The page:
characterization of lytic phages specific to antibiotic resistant isolates of
Pseudomonas fluorescens infecting Labeo rohita and Clarias
batrachus of Sub Himalayan region
Dinkar1, A. K. Sharma1, A. S. Ninawe2 and Y.
Animal Science, M.J.P. Rohilkhand University, Bareilly - 243006, India
Biotechnology, CGO Complex, Lodhi Road, New Delhi-110 003, India
Author E-mail: email@example.com
received : 30.05.2016
received : 29.09.2016
received : 10.10.2016
Accepted : 16.12.2016
Aim: This investigation
was aimed to develop antibacterial strategy to circumvent the problem of
antibiotic resistant P. fluorescens infecting L. rohita and
Indian walking catfish, C. batrachus in Himalayan and Sub Himalayan
lytic phages (PFPD, PFPK, PFPN and PFPC) were isolated against ten isolates
of pathogenic P. fluorescens following overlay method using water and
bottom sediments of Himalayan and Sub Himalayan regions. One step growth
experiment was carried out to know the eclipse, latent periods and burst size
of phages. Phage genomic DNA was extracted following chloroform: phenol:
isoamyl method and digested using restriction enzymes (EcoRI and Hind III)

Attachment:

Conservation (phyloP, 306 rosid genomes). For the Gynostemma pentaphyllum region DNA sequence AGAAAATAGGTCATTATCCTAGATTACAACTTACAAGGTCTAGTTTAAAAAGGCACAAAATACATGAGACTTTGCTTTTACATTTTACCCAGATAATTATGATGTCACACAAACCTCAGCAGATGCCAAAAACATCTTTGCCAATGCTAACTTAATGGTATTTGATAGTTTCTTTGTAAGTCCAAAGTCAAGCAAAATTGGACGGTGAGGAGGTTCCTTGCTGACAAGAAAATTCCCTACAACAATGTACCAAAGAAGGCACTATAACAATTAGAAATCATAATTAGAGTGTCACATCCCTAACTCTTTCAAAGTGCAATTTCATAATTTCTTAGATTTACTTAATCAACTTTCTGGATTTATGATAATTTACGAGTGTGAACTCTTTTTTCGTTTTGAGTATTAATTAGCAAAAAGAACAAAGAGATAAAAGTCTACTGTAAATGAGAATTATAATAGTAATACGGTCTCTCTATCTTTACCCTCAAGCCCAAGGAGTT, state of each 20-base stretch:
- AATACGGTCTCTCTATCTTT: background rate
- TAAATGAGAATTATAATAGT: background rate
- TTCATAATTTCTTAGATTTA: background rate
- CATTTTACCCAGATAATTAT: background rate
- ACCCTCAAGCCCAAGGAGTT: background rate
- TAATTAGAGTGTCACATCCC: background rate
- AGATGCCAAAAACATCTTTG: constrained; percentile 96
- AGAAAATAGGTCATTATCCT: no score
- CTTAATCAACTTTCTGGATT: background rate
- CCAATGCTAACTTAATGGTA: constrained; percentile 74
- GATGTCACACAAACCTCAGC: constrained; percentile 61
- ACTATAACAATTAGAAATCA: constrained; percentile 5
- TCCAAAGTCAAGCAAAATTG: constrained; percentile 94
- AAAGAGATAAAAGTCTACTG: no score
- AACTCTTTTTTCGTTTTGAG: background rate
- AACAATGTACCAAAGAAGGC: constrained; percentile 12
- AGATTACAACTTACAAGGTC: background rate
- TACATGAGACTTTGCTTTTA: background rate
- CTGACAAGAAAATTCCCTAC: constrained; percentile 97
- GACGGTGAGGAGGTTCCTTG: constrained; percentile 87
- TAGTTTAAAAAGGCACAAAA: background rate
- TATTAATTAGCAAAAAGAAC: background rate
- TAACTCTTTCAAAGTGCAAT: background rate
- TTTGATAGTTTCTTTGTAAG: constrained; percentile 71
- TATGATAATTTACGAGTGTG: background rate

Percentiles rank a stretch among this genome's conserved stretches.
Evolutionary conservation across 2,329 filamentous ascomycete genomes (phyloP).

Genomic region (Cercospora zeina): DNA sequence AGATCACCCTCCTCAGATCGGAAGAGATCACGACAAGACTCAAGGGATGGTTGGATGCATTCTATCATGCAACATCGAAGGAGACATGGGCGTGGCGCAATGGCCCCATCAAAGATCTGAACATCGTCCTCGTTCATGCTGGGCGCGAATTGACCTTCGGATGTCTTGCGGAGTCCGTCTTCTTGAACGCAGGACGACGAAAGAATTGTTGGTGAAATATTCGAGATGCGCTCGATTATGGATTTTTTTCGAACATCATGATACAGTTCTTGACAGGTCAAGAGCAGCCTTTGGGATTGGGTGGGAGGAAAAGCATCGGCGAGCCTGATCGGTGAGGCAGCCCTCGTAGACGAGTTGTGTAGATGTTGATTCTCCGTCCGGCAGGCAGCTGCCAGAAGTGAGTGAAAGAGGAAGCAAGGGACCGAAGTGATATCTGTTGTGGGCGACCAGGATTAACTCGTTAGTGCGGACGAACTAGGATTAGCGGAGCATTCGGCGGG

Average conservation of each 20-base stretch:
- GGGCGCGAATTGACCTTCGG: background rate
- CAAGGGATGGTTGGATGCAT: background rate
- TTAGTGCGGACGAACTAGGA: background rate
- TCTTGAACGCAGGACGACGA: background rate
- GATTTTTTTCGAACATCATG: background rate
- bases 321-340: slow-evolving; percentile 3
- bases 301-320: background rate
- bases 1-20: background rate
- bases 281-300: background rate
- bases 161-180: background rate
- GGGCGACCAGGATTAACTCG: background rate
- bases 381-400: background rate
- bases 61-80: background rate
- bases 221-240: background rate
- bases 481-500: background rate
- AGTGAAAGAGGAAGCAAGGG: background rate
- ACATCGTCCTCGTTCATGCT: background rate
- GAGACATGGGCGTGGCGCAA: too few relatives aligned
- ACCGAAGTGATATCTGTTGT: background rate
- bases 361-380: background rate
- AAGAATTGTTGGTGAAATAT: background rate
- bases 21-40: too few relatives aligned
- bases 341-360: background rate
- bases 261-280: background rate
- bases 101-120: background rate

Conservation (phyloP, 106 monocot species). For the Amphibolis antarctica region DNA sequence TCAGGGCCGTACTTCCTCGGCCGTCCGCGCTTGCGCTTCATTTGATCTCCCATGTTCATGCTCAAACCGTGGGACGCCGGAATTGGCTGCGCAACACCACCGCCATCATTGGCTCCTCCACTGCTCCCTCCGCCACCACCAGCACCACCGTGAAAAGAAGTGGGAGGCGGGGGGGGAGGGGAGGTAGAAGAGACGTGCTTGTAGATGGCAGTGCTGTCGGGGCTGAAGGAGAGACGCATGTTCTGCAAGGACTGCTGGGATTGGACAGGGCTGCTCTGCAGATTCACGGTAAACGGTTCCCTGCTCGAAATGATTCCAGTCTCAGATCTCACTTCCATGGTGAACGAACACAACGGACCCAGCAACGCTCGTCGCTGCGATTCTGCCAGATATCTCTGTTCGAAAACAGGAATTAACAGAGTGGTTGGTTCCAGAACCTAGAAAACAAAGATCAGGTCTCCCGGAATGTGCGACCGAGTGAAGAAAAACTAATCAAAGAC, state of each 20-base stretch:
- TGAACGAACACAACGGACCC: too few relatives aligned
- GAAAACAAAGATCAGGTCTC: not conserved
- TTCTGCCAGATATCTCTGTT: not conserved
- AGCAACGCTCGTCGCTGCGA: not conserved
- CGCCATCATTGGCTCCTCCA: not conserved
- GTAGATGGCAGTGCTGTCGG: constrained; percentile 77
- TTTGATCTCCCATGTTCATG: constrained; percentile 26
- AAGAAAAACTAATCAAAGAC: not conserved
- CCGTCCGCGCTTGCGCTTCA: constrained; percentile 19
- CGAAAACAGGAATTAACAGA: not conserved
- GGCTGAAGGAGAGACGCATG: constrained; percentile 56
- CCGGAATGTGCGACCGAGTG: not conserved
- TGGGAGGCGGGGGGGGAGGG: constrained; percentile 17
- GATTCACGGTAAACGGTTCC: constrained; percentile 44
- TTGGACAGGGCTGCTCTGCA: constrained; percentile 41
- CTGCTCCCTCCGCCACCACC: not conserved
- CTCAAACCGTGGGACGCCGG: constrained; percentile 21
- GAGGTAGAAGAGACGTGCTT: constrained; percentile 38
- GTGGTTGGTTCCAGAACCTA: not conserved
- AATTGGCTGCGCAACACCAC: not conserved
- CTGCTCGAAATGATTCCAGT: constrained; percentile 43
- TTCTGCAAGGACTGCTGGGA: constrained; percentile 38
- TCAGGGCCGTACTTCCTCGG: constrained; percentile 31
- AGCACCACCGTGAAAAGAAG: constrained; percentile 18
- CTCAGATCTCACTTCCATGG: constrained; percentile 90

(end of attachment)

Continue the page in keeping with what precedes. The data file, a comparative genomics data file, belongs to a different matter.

(Bangalore genei, Bangalore) and isolation of phage protein was made as per
Laemmli (1970) with slight modification.
were identified as a member of family Siphoviridae (isometric head of
236.42nm and non-contractile long tail of 521.22 nm) with having ds DNA of
20-21 kbp and structural viral proteins of 22 - 102 kDa. Phages exhibited minimum
eclipse period (10 - 15 min), latent period (20 min) and highest burst size
of 130. These phages conferred clear lytic plaques in the lawn of 8 of 10
(80%) host bacterium at 0.01 MOI, tolerated wide range of temperature (25 to
350C), pH (6.5 to 8.0), yielded highest titer (108 pfu)
at 30 ±5 0C and exhibited highest (99%) in vitro lytic
activities. The host bacterium did not develop resistance to all the phages
studied during the entire period of the study.
profound in vitro lytic attributes of PFPD and PFPK phages and their
tolerance to temperature and pH at par with aquaculture activities reveals
that they may be a suitable option to alleviate transmission of even
systematic P. fluorescens infection in hatchery and culture system.
This information will provide more insight into the potential use of phage to
mitigate incidences of Bacterial Haemorrhagic Septicaemia in aquaculture.
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